How to Get Started: Content Marketing

Content marketing remains one of the most effective marketing strategies that connects businesses and customers. According to one report, 67% of B2B marketers reported that content marketing not only increased engagement but also lead generation. Given its more helpful aim and focus on authenticity, content marketing cuts through the noise that persists in traditional advertising, allowing brands to build trust with their target audiences. To get started with content marketing, let’s talk about what it is, how to identify your audience, developing a distribution plan, and creating a content calendar.  

What Is Content Marketing? 

Content marketing is the creation and promotion of content, to a defined audience, about your products or services. This content is used to attract potential customers, nurture those leads, and eventually turn them into paying clients—and even cross-sell existing clients. The types of content vary, with some of the most common being blog articles, podcasts, videos, and social media posts.

The key difference between content and more traditional marketing copy is that the goal in content marketing is to inform and educate rather than directly promote a service or product. While traditional marketing can play a critical role in, say, a product launch, such use of traditional marketing will be much more effective if you’ve engaged and empowered your audience through content marketing first.

Content marketing is as important for B2B products and services as it is for B2C—in fact, even more so. For example, suppose you have a line of medical devices that you plan to showcase at trade shows and conferences. Content has a role to play before, during, and after those events, helping to ensure that your lead generation is maximized and your call-to-action lands on eager ears.

All of this said, content marketing does not provide an ROI overnight. Similar to building your social media strategy, your investment is first for awareness and brand-building. But you can increase the chances that this investment is worthwhile by answering some key questions before you make any content: You must first understand who you are making it for, what your goals are, and how you will track success.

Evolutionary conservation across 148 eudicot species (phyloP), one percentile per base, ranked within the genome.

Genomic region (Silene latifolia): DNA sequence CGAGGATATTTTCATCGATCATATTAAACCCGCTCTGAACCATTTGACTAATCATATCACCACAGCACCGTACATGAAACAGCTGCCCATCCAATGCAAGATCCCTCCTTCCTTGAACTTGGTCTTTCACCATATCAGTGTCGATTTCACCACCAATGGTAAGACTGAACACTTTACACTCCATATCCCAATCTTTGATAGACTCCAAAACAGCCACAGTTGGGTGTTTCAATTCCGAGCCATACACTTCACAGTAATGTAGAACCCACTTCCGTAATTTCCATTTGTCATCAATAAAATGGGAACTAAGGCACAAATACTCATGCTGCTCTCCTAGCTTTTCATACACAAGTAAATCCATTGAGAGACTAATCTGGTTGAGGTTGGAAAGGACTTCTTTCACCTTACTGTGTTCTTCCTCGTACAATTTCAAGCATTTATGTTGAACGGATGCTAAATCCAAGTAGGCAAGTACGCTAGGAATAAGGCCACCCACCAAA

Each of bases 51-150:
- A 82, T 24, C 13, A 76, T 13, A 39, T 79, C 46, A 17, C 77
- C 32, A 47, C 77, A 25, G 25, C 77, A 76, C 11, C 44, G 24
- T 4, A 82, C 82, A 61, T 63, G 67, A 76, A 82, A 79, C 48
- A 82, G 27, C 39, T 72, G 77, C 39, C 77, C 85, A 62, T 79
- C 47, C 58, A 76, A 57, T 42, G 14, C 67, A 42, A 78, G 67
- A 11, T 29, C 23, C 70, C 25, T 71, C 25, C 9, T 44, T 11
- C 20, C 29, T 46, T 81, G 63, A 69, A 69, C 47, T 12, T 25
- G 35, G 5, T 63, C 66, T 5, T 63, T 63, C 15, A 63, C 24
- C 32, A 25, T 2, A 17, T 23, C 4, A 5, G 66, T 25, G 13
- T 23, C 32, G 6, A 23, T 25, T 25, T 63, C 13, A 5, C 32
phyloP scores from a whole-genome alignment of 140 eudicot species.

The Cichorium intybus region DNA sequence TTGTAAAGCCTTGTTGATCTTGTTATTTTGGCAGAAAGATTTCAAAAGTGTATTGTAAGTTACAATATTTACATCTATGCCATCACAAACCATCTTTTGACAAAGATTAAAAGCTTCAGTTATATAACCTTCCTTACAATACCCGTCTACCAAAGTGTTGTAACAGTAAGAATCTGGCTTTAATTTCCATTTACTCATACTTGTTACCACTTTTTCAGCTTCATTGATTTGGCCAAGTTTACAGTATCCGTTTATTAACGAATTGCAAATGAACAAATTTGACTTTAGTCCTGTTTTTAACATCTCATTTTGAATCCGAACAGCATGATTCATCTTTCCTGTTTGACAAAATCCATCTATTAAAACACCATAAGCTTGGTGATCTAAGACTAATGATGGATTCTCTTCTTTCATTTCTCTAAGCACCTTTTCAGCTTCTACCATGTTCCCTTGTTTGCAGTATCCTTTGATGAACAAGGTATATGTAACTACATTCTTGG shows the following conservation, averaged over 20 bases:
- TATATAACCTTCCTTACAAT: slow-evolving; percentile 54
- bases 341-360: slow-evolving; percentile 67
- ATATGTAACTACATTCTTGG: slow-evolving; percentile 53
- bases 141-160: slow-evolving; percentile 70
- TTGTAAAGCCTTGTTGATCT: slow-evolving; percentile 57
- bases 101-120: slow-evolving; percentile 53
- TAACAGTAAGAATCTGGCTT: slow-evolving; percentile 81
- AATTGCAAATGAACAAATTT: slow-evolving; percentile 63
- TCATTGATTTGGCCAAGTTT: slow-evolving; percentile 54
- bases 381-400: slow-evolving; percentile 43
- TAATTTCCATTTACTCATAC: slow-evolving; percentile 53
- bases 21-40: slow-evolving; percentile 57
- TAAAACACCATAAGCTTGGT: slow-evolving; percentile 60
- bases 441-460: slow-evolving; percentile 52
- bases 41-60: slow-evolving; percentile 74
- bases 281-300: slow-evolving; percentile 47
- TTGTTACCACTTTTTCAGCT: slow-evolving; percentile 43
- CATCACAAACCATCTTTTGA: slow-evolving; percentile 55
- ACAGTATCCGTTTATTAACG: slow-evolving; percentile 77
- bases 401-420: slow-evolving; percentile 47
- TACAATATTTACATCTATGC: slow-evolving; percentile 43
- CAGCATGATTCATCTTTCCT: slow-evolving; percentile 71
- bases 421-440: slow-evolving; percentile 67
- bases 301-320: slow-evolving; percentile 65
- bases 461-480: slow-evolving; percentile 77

Identify Your Audience 

Your audience is essentially your target customer or client. Once you identify who that customer is, you will want to start asking some questions. In a previous blog on creating a marketing plan, we covered questions that will help you get in the frame of mind of your customer, which are good to review here:

  • What are their pain points? What keeps them up at night? Create content that reduces your customers’ worries or fears. 
  • Where are they spending their time or looking for answers? This will be discussed more in the distribution section. 
  • Where is your customer in their buying journey? Is your customer browsing, gathering information, or ready to make a purchase? 

Determining where your customer is in the sales hourglass will shape the messaging of your content marketing. Consider these messages for each phase of the buyer’s journey:

  • Awareness Stage: The content should focus on the customer’s pain points and challenges. The message should be educational, with how-to’s and advice. 
  • Consideration Stage: The content might include case studies, checklists, or benefit guides. The message should be helpful with a mix of marketing. 
  • Closing Stage: The content is often a case study, product video, or user-generated content. The message should position you as an expert and differentiate your product or service in the market.

Who Should Create the Content? 

Having a social media buff or content wizard on your team is like hitting the marketing lottery. Writing a blog is easy; posting on social media is easy. But creating content that is engaging and shareable—and doing so consistently—takes skill. Skill, and a little trial and error. 

While nobody knows your business better than you, if you don’t have a content wizard on your team, it might be worthwhile to get an outside perspective. For example, many businesses are tempted to create copy that dives into detail about product features…but does that really move the needle? It could, but probably not. Having an outsider’s perspective can help to overcome the “curse of knowledge” while also allowing you to leverage some best practices when it comes to content creation.